Format

Send to

Choose Destination
Respir Med Res. 2019 Nov;76:22-27. doi: 10.1016/j.resmer.2019.07.005. Epub 2019 Jul 20.

Bacterial killing is enhanced by exogenous administration of lysozyme in the lungs.

Author information

1
Pediatric Department, Centre Intercommunal de Créteil, Créteil, France; Inserm, Unité 955, Equipe 5, Créteil, France; Centre des Maladies Respiratoires Rare, Respirare®, Paris, France; Université Paris-Est, Faculté de Médecine, Créteil, France; Division of Pulmonary Biology, Cincinnati Children's Hospital Medical Center, and the Department of Pediatrics, University of Cincinnati College of Medicine, Cincinnati, OH, USA.
2
Pediatric Department, Centre Intercommunal de Créteil, Créteil, France; Inserm, Unité 955, Equipe 5, Créteil, France; Centre des Maladies Respiratoires Rare, Respirare®, Paris, France; Université Paris-Est, Faculté de Médecine, Créteil, France.
3
Division of Pulmonary Biology, Cincinnati Children's Hospital Medical Center, and the Department of Pediatrics, University of Cincinnati College of Medicine, Cincinnati, OH, USA.
4
Division of Pulmonary Biology, Cincinnati Children's Hospital Medical Center, and the Department of Pediatrics, University of Cincinnati College of Medicine, Cincinnati, OH, USA. Electronic address: henry.akinbi@cchmc.org.

Abstract

OBJECTIVE:

Lysozyme, a 14-kDa protein, is one of the most abundant antimicrobials in the lungs. Its concentration in airway surface sufficient to kill several bacterial pathogens in vitro. The purpose of this study was to determine if administration of exogenous lysozyme would further enhance bacterial killing in vivo.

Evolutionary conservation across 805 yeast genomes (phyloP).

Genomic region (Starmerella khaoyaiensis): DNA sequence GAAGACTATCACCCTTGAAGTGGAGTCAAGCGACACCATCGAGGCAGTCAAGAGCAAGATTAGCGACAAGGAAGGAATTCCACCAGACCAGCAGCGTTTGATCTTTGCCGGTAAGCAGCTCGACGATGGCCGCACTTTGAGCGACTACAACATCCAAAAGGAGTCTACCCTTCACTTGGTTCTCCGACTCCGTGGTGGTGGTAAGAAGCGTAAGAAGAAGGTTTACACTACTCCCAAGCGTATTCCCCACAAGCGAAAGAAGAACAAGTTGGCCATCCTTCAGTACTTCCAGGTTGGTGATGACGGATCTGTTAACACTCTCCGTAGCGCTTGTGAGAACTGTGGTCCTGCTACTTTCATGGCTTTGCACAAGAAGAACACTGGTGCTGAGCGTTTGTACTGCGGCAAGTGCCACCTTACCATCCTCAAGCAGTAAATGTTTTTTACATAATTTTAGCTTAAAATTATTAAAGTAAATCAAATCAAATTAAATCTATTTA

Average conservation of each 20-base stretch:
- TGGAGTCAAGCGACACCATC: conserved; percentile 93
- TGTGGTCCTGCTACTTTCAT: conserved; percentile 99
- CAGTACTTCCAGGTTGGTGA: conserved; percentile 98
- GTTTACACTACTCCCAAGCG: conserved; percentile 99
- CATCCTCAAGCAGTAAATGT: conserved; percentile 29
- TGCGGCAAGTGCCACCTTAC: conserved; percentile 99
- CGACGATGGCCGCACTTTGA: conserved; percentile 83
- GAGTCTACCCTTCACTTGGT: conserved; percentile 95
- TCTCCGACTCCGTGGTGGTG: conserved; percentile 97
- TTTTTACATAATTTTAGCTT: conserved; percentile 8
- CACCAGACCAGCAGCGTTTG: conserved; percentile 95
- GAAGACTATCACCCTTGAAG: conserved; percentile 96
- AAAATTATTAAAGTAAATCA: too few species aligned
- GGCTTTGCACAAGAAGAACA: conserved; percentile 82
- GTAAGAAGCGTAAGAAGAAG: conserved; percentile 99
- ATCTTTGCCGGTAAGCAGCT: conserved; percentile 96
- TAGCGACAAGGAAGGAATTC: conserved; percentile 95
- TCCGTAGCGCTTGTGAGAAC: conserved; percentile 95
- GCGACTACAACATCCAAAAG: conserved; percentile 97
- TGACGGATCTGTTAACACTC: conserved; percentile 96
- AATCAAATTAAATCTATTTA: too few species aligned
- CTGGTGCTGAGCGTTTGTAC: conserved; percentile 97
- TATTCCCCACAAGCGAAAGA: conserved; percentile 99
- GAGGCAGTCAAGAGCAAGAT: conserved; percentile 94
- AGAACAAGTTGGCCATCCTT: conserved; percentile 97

METHODS:

To assess the effect of acute lung infection on endogenous lysozyme protein levels, mice were infected by intratracheal instillation of Pseudomonas aeruginosa and bronchoalveolar (BAL) fluid assessed for lysozyme concentration and for muramidase activity. In order to inform in vivo testing, species-specific bacterial killing efficacy was determined by incubating mucoid P. aeruginosa with 2×105 units of chicken lysozyme, human lysozyme or with vehicle at 37°C for 2hours. Subsequently, mice challenged with intratracheally-administered mucoid P. aeruginosa, were reintubated and injected with 2×105 Units of native human lysozyme, recombinant human lysozyme or with vehicle. Lung bacterial burden was enumerated subsequently.

RESULTS:

The concentration of lysozyme protein in BAL fluid from mice challenged with mucoid clinical isolate of P. aeruginosa was increased 4-fold at 6hours post-infection. Quantitative culture showed that the number of recoverable bacteria was significantly decreased by both chicken and human lysozyme compared to vehicle but human lysozyme was significantly more effective than chicken egg lysozyme. In vivo, 24hours post-infection quantitative culture of lung homogenates showed that the number of viable bacteria recovered from mice treated with either native or recombinant lysozyme was decreased with 0.76±0.25×104 and 0.84±0.16×104, respectively, vs. 7.0±2.52×104 CFU/g protein in mice treated with HBSS, both P<0.05.

CONCLUSIONS:

These results indicate that endogenous lysozyme is increased during acute lung infection and that early administration of exogenous lysozyme further enhances bacterial killing in vivo.

KEYWORDS:

Infection; Innate immunity; Lung; Lysozyme; Pseudomonas aeruginosa

Supplemental Content

Full text links

Icon for Elsevier Science
Loading ...
Support Center